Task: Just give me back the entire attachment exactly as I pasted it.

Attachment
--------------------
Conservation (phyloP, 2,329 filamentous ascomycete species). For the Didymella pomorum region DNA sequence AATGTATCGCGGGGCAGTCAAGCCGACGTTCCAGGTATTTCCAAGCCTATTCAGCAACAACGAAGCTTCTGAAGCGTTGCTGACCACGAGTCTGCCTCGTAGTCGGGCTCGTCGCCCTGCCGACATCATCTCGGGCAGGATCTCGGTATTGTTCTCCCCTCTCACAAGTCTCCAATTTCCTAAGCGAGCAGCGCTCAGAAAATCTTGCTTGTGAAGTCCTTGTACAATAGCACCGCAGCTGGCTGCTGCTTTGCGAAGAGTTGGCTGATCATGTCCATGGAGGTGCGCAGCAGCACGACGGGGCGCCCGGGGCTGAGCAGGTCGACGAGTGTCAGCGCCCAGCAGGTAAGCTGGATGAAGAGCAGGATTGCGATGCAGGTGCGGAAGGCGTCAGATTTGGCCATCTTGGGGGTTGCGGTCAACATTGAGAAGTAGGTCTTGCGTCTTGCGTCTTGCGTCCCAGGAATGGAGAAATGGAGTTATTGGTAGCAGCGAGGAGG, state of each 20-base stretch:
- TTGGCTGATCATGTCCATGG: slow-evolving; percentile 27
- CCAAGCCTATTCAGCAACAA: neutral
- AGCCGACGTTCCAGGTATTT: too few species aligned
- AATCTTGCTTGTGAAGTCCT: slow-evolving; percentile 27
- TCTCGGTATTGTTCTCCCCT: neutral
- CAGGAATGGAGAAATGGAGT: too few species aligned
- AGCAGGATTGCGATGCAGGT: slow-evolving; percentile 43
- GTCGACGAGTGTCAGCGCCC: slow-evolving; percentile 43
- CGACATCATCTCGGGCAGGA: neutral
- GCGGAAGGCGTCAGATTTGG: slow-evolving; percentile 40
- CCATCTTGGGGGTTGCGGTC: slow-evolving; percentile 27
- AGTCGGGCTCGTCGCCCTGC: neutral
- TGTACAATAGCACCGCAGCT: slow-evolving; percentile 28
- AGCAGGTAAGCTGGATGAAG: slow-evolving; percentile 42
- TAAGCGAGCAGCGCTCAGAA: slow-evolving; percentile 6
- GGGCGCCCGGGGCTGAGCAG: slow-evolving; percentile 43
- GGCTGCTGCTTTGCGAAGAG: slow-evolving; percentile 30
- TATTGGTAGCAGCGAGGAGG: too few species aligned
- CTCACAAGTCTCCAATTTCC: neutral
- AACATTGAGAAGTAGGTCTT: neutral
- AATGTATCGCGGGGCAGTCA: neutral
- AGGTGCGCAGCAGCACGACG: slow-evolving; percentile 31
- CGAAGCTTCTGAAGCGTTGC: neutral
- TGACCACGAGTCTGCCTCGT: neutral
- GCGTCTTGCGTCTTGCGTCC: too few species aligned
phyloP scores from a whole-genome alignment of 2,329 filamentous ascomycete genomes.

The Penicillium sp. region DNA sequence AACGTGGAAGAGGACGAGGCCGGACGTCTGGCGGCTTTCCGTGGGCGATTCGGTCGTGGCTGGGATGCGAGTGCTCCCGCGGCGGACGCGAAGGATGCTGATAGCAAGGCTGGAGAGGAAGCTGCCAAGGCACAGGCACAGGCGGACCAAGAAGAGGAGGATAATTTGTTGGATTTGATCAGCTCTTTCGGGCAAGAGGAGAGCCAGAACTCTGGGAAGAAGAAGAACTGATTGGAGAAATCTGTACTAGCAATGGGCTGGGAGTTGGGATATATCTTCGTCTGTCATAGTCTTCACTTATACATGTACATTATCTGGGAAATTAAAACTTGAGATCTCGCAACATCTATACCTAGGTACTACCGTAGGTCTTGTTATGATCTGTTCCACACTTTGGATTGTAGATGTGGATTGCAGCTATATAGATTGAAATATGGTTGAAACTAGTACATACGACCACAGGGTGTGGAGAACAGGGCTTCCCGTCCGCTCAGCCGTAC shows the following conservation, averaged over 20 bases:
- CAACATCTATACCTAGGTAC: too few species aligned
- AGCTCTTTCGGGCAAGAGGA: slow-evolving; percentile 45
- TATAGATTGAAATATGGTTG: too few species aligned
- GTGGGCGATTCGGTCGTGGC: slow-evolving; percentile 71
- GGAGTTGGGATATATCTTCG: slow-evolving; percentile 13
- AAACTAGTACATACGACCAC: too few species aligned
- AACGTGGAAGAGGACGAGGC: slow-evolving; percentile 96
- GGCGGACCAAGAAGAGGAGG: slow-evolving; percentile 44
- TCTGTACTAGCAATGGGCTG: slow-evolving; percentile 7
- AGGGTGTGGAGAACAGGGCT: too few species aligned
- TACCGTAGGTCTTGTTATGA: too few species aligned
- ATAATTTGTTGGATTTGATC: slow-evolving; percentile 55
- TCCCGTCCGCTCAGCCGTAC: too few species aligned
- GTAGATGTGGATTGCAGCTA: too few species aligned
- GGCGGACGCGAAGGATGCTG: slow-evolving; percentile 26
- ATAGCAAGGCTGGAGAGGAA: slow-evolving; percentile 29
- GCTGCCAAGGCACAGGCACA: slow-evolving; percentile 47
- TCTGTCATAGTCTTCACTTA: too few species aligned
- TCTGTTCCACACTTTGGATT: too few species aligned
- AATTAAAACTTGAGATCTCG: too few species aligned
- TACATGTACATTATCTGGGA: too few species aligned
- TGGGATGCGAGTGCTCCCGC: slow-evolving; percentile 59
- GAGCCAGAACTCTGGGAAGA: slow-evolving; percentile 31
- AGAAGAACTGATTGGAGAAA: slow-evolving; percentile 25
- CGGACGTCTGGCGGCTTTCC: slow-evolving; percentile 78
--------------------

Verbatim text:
Conservation (phyloP, 2,329 filamentous ascomycete species). For the Didymella pomorum region DNA sequence AATGTATCGCGGGGCAGTCAAGCCGACGTTCCAGGTATTTCCAAGCCTATTCAGCAACAACGAAGCTTCTGAAGCGTTGCTGACCACGAGTCTGCCTCGTAGTCGGGCTCGTCGCCCTGCCGACATCATCTCGGGCAGGATCTCGGTATTGTTCTCCCCTCTCACAAGTCTCCAATTTCCTAAGCGAGCAGCGCTCAGAAAATCTTGCTTGTGAAGTCCTTGTACAATAGCACCGCAGCTGGCTGCTGCTTTGCGAAGAGTTGGCTGATCATGTCCATGGAGGTGCGCAGCAGCACGACGGGGCGCCCGGGGCTGAGCAGGTCGACGAGTGTCAGCGCCCAGCAGGTAAGCTGGATGAAGAGCAGGATTGCGATGCAGGTGCGGAAGGCGTCAGATTTGGCCATCTTGGGGGTTGCGGTCAACATTGAGAAGTAGGTCTTGCGTCTTGCGTCTTGCGTCCCAGGAATGGAGAAATGGAGTTATTGGTAGCAGCGAGGAGG, state of each 20-base stretch:
- TTGGCTGATCATGTCCATGG: slow-evolving; percentile 27
- CCAAGCCTATTCAGCAACAA: neutral
- AGCCGACGTTCCAGGTATTT: too few species aligned
- AATCTTGCTTGTGAAGTCCT: slow-evolving; percentile 27
- TCTCGGTATTGTTCTCCCCT: neutral
- CAGGAATGGAGAAATGGAGT: too few species aligned
- AGCAGGATTGCGATGCAGGT: slow-evolving; percentile 43
- GTCGACGAGTGTCAGCGCCC: slow-evolving; percentile 43
- CGACATCATCTCGGGCAGGA: neutral
- GCGGAAGGCGTCAGATTTGG: slow-evolving; percentile 40
- CCATCTTGGGGGTTGCGGTC: slow-evolving; percentile 27
- AGTCGGGCTCGTCGCCCTGC: neutral
- TGTACAATAGCACCGCAGCT: slow-evolving; percentile 28
- AGCAGGTAAGCTGGATGAAG: slow-evolving; percentile 42
- TAAGCGAGCAGCGCTCAGAA: slow-evolving; percentile 6
- GGGCGCCCGGGGCTGAGCAG: slow-evolving; percentile 43
- GGCTGCTGCTTTGCGAAGAG: slow-evolving; percentile 30
- TATTGGTAGCAGCGAGGAGG: too few species aligned
- CTCACAAGTCTCCAATTTCC: neutral
- AACATTGAGAAGTAGGTCTT: neutral
- AATGTATCGCGGGGCAGTCA: neutral
- AGGTGCGCAGCAGCACGACG: slow-evolving; percentile 31
- CGAAGCTTCTGAAGCGTTGC: neutral
- TGACCACGAGTCTGCCTCGT: neutral
- GCGTCTTGCGTCTTGCGTCC: too few species aligned
phyloP scores from a whole-genome alignment of 2,329 filamentous ascomycete genomes.

The Penicillium sp. region DNA sequence AACGTGGAAGAGGACGAGGCCGGACGTCTGGCGGCTTTCCGTGGGCGATTCGGTCGTGGCTGGGATGCGAGTGCTCCCGCGGCGGACGCGAAGGATGCTGATAGCAAGGCTGGAGAGGAAGCTGCCAAGGCACAGGCACAGGCGGACCAAGAAGAGGAGGATAATTTGTTGGATTTGATCAGCTCTTTCGGGCAAGAGGAGAGCCAGAACTCTGGGAAGAAGAAGAACTGATTGGAGAAATCTGTACTAGCAATGGGCTGGGAGTTGGGATATATCTTCGTCTGTCATAGTCTTCACTTATACATGTACATTATCTGGGAAATTAAAACTTGAGATCTCGCAACATCTATACCTAGGTACTACCGTAGGTCTTGTTATGATCTGTTCCACACTTTGGATTGTAGATGTGGATTGCAGCTATATAGATTGAAATATGGTTGAAACTAGTACATACGACCACAGGGTGTGGAGAACAGGGCTTCCCGTCCGCTCAGCCGTAC shows the following conservation, averaged over 20 bases:
- CAACATCTATACCTAGGTAC: too few species aligned
- AGCTCTTTCGGGCAAGAGGA: slow-evolving; percentile 45
- TATAGATTGAAATATGGTTG: too few species aligned
- GTGGGCGATTCGGTCGTGGC: slow-evolving; percentile 71
- GGAGTTGGGATATATCTTCG: slow-evolving; percentile 13
- AAACTAGTACATACGACCAC: too few species aligned
- AACGTGGAAGAGGACGAGGC: slow-evolving; percentile 96
- GGCGGACCAAGAAGAGGAGG: slow-evolving; percentile 44
- TCTGTACTAGCAATGGGCTG: slow-evolving; percentile 7
- AGGGTGTGGAGAACAGGGCT: too few species aligned
- TACCGTAGGTCTTGTTATGA: too few species aligned
- ATAATTTGTTGGATTTGATC: slow-evolving; percentile 55
- TCCCGTCCGCTCAGCCGTAC: too few species aligned
- GTAGATGTGGATTGCAGCTA: too few species aligned
- GGCGGACGCGAAGGATGCTG: slow-evolving; percentile 26
- ATAGCAAGGCTGGAGAGGAA: slow-evolving; percentile 29
- GCTGCCAAGGCACAGGCACA: slow-evolving; percentile 47
- TCTGTCATAGTCTTCACTTA: too few species aligned
- TCTGTTCCACACTTTGGATT: too few species aligned
- AATTAAAACTTGAGATCTCG: too few species aligned
- TACATGTACATTATCTGGGA: too few species aligned
- TGGGATGCGAGTGCTCCCGC: slow-evolving; percentile 59
- GAGCCAGAACTCTGGGAAGA: slow-evolving; percentile 31
- AGAAGAACTGATTGGAGAAA: slow-evolving; percentile 25
- CGGACGTCTGGCGGCTTTCC: slow-evolving; percentile 78